The plenary meeting of Ethnic Armed Organizations (EAOs) being held in Mai Ja Yang, Kachin State, will be extended for one more day because a number of issues remain to be deliberated.
Meeting organising committee spokesman Padoh Kwe Htoo Win told Mizzima, “We plan to extend [the meeting] tentatively for one more day. There are many lively and forceful deliberations [to be held] as there are many ethnic organisations and political parties attending the meeting so the scheduled timeframe is not enough.”
On the third day of the plenary meeting, the United Nationalities Federal Council (UNFC) and the eight EAOs who signed a Nationwide Ceasefire Agreement (NCA) submitted their papers on basic principles and policy matters relating to the national defence and security of a future federal union.
Padoh Kwe Htoo Win said that the meeting could not reach agreement on 10-points included in the two papers including keeping a federal defence services under a civilian government so they formed a working group to compile remaining basic principles on the matter.
Chin National Front Vice-Chairman SalaiLian Hmong Sakhong told reporters after the meeting “Today we discussed the security sector and basic principles but they are not yet finished. For tomorrow’s meeting, we have one subcommittee for the framework for political dialogue. In this subcommittee, there are eight NCA signatory EAOs in subcommittee No. 1 and we have already reviewed the framework. We will present our review to the meeting tomorrow and collect the opinions of all the delegates attending. I hope in this way we will have made enough preparations for the forthcoming 21st century Panglong Conference.”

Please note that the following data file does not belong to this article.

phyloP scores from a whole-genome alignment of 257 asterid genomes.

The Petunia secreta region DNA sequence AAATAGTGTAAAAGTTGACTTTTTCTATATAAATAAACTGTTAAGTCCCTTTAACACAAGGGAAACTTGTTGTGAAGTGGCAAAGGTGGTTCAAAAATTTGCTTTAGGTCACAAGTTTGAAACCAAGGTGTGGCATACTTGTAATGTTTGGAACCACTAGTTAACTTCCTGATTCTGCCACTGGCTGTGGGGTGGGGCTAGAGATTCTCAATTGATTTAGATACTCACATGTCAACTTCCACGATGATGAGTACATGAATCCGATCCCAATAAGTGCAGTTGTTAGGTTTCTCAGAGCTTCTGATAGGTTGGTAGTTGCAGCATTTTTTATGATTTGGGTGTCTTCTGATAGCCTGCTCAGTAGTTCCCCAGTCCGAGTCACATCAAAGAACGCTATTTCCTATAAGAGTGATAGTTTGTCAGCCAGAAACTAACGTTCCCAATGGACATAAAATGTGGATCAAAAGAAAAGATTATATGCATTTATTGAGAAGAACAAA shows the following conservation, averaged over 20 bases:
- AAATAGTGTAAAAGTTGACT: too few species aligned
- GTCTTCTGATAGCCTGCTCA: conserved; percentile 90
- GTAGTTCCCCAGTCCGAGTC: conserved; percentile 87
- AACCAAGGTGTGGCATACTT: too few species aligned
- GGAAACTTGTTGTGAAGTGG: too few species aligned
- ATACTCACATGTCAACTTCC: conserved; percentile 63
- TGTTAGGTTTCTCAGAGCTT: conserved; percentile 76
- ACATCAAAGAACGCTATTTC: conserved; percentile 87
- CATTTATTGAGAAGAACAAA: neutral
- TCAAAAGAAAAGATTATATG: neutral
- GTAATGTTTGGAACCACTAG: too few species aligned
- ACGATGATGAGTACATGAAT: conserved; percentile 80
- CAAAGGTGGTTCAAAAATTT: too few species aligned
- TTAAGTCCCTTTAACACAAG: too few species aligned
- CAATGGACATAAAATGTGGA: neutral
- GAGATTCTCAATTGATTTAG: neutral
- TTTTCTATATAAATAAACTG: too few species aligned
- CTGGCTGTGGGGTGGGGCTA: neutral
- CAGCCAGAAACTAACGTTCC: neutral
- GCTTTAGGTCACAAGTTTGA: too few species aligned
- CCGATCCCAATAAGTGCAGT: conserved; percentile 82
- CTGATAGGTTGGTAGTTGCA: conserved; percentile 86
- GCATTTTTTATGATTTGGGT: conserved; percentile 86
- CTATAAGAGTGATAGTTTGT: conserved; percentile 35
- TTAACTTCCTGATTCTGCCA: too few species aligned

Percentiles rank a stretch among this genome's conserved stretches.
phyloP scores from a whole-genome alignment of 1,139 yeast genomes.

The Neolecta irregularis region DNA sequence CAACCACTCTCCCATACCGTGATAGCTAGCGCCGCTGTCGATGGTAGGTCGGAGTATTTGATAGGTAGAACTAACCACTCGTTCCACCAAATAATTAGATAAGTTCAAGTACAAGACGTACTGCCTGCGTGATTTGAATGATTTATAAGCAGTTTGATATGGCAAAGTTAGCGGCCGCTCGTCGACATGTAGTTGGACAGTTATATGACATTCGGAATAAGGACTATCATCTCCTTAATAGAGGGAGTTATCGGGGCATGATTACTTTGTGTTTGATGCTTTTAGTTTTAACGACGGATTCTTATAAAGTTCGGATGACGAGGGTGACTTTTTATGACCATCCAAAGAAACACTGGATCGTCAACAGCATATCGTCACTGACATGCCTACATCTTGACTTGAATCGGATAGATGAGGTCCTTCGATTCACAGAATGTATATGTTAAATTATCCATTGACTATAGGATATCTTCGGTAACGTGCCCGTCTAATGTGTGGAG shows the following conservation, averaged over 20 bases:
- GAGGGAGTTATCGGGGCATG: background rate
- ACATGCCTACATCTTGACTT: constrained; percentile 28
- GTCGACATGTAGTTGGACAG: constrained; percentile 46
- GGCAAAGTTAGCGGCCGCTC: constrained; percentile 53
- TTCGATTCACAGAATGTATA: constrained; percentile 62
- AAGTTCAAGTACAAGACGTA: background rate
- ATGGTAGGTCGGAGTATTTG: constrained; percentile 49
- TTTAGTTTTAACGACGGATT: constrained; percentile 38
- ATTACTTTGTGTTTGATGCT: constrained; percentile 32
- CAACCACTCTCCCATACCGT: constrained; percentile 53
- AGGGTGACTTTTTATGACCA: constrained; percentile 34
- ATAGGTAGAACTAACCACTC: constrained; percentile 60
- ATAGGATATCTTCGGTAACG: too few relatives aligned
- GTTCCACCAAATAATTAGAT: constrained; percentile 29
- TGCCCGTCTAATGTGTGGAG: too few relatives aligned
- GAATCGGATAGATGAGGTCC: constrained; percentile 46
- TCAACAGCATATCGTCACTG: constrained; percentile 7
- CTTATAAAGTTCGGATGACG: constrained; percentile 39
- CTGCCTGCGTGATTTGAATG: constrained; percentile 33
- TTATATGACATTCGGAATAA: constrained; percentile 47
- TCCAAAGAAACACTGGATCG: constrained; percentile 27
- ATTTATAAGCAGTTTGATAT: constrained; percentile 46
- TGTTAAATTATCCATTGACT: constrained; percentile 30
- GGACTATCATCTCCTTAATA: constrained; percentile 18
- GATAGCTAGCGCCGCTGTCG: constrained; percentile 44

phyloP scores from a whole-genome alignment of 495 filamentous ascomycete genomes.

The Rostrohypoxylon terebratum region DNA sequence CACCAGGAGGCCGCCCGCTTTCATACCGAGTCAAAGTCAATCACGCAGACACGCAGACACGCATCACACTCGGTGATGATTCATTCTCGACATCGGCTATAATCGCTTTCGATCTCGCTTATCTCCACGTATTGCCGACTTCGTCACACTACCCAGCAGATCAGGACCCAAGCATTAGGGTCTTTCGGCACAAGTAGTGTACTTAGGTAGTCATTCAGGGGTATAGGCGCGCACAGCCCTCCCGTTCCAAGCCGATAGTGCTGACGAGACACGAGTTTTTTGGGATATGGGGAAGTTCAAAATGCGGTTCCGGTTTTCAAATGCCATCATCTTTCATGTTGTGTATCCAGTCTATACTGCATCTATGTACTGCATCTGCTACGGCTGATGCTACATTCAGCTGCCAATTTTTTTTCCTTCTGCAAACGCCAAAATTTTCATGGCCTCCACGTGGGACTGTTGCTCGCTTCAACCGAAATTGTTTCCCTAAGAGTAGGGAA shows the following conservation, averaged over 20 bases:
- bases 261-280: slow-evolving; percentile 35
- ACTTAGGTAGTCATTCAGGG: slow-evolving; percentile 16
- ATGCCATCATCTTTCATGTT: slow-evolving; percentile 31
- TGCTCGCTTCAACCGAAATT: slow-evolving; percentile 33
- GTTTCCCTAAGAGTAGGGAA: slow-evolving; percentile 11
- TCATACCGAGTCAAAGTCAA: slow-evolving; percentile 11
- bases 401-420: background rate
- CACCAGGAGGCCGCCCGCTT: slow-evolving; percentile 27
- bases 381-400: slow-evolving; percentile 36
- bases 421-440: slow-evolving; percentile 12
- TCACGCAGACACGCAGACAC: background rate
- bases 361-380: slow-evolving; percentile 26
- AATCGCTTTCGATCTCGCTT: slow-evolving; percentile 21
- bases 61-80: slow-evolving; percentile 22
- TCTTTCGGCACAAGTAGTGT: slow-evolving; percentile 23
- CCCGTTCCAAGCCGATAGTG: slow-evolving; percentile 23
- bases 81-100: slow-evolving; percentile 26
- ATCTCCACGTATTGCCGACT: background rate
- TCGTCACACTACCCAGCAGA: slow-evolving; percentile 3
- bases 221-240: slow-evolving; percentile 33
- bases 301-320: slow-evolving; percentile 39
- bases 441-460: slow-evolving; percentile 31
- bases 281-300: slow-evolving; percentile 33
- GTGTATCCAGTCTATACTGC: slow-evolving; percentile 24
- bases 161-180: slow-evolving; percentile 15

On the second day of the meeting held on July 27, the delegates agreed on a compulsory 8-point basic principles for the constitution of the future federal union namely sovereignty, equality, self-determination, genuine federal union, protection of the rights of ethnic minorities, democratic rights, fundamental rights, gender equity, multi-party democratic rights and a secular state.